Spitfire Fighter Planes to be Dug Up in Burma

By Aye Aye Win 18 October 2012

RANGOON—Burma has signed a deal with a British aviation enthusiast to allow the excavation of a World War II treasure—dozens of Spitfire fighter planes buried by the British almost 70 years ago.

Aviation enthusiast David J. Cundall discovered the locations of the aircraft after years of searching. The planes are believed to be in good condition, since they were reportedly packed in crates and hidden by British forces to keep them out of the hands of invading Japanese.

While details of their reported burial are obscure, Cundall has said they were shipped to the then-British colony near the end of the war and abandoned unused and in packing cases when they were not needed.

Aviation enthusiasts say only three dozen or so airworthy Spitfires still exist worldwide. The single-seat fighter planes were about 9.1 meters long with an 11.2-meter wingspan. The wings may not have been attached to the packed planes.

The British Embassy said on Wednesday that the agreement was reached after discussions between President Thein Sein and British Prime Minister David Cameron during his visit to Burma earlier this year.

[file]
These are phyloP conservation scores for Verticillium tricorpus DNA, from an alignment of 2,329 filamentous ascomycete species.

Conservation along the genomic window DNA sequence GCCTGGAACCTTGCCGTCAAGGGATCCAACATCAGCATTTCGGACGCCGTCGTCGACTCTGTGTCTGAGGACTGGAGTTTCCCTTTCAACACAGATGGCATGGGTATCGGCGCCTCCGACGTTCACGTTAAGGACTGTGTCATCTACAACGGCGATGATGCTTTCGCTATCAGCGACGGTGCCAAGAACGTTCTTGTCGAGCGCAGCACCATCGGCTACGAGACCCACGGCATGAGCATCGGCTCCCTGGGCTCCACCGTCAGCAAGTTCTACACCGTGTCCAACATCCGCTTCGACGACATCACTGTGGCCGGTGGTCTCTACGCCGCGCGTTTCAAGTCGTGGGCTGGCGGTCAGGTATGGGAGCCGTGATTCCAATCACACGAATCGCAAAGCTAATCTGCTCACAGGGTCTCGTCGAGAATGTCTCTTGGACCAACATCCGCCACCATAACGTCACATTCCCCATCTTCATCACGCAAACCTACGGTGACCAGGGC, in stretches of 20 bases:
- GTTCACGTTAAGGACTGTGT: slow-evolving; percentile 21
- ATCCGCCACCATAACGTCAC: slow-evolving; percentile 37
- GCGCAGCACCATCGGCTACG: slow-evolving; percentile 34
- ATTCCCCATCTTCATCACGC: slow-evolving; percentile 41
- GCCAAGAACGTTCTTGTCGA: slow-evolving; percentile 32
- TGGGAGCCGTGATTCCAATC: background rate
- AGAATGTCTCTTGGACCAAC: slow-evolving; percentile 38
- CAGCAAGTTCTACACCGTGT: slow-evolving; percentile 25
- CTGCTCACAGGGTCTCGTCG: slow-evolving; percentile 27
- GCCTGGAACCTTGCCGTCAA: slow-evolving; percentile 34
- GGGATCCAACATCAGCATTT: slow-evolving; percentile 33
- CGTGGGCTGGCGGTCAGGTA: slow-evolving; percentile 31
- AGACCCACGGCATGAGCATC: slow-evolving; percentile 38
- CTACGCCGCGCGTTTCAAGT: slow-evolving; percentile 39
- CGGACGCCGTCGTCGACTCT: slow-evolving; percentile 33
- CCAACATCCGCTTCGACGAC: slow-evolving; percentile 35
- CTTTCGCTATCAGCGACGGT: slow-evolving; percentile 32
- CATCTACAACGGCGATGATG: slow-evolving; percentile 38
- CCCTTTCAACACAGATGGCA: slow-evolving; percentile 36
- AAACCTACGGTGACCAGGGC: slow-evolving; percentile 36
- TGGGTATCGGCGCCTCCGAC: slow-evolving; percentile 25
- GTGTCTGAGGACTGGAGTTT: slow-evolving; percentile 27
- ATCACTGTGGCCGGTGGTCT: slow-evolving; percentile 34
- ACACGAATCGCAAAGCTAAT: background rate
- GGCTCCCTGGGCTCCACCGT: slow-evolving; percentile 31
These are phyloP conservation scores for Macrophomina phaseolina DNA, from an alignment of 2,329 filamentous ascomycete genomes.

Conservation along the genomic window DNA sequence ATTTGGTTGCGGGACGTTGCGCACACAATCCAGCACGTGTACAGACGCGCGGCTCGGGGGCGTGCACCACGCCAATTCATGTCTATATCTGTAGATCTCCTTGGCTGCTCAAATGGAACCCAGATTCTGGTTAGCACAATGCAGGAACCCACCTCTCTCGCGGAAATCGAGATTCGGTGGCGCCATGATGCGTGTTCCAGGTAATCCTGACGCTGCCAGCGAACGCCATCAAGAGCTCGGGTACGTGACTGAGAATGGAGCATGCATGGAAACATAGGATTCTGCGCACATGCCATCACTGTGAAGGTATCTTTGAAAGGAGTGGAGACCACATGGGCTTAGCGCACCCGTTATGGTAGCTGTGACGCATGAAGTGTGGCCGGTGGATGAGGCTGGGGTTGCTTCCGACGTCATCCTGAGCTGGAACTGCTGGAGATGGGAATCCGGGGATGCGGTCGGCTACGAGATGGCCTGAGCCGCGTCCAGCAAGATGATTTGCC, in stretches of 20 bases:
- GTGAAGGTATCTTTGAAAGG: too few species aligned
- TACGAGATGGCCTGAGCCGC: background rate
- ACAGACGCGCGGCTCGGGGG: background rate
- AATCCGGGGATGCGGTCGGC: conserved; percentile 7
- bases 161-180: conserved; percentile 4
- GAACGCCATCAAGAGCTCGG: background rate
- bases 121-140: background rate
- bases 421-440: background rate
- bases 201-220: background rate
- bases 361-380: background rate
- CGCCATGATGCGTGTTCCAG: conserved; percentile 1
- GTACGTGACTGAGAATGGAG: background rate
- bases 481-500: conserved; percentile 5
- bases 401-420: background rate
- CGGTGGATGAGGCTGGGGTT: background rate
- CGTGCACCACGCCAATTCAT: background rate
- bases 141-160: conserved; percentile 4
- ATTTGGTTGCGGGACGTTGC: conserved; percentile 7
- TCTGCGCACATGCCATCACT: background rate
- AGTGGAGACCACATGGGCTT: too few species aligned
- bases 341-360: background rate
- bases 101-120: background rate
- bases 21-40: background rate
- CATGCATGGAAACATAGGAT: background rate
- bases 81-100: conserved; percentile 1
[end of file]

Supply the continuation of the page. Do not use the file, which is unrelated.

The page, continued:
The excavation of the rare aircraft is slated to begin by the end of October.

The state-run Myanma Ahlin daily reported that the excavation agreement was signed Tuesday by Director General of Civil Aviation Tin Naing Tun, Cundall on behalf of his British company DJC, and Htoo Htoo, managing director of Cundall’s Burmese partner, the Shwe Taung Paw company.

“It took 16 years for Mr. David Cundall to locate the planes buried in crates. We estimate that there are at least 60 Spitfires buried and they are in good condition,” Htoo Htoo Zaw said.

“This will be the largest number of Spitfires in the world,” he said. “We want to let people see those historic fighters, and the excavation of these fighter planes will further strengthen relations between Myanmar and Britain.”

The British Embassy described the agreement as a chance to work with Burma’s new reformist government “in uncovering, restoring, displaying these fighter planes.”

“We hope that many of them will be gracing the skies of Britain and as discussed, some will be displayed here in Burma,” said an embassy spokesman.

Burma has over the past year turned away from many of the repressive policies of the previous military government and patched up relations with Western nations that had previously shunned it.

Myanma Ahlin cited Transport Minister Nyan Tun Aung saying the agreement was a milestone strengthening the friendly relationship between Myanmar and Britain and amounts to the British government’s recognition of the democratic reforms of President Thein Sein’s new government.

Cundall has said his quest to find the planes involved 12 trips to Burma and expenditure of more than US $210,000.